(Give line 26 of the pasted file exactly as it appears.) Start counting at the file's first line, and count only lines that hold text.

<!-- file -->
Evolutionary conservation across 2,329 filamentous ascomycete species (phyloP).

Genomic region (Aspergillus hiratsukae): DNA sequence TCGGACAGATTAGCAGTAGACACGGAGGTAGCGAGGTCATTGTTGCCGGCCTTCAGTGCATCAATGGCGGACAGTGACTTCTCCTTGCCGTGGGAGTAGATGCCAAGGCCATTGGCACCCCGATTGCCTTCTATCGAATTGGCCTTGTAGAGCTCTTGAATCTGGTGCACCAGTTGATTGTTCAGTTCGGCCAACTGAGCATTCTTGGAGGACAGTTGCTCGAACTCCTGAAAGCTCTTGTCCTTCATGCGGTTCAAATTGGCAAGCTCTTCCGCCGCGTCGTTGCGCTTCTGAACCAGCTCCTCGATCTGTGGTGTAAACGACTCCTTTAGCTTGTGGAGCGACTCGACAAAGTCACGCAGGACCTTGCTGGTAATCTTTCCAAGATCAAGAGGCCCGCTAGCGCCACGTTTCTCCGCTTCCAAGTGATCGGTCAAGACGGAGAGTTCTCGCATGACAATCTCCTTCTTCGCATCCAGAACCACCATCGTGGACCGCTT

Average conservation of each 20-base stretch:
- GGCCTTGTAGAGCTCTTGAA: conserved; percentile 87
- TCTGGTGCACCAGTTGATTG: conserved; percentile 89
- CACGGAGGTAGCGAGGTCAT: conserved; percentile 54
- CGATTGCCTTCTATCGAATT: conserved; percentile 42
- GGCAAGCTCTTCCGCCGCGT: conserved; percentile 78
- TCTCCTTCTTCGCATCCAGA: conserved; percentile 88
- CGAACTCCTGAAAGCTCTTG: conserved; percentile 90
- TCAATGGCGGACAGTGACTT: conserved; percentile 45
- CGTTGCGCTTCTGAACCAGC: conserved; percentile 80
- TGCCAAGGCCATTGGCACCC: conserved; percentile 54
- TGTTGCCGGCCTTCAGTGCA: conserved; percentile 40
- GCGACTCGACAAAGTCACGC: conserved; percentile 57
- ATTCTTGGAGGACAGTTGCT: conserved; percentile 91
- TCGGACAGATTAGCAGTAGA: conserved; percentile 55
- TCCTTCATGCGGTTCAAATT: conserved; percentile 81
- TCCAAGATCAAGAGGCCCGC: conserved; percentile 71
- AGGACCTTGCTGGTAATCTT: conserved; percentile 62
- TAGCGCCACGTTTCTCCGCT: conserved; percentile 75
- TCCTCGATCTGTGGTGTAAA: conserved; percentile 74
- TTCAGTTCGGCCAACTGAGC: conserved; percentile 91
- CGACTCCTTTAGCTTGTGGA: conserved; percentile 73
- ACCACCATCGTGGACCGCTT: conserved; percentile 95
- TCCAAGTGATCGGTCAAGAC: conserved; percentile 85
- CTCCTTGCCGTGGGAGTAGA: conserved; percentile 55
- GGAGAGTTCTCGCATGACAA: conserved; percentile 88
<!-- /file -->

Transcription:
- TCCAAGTGATCGGTCAAGAC: conserved; percentile 85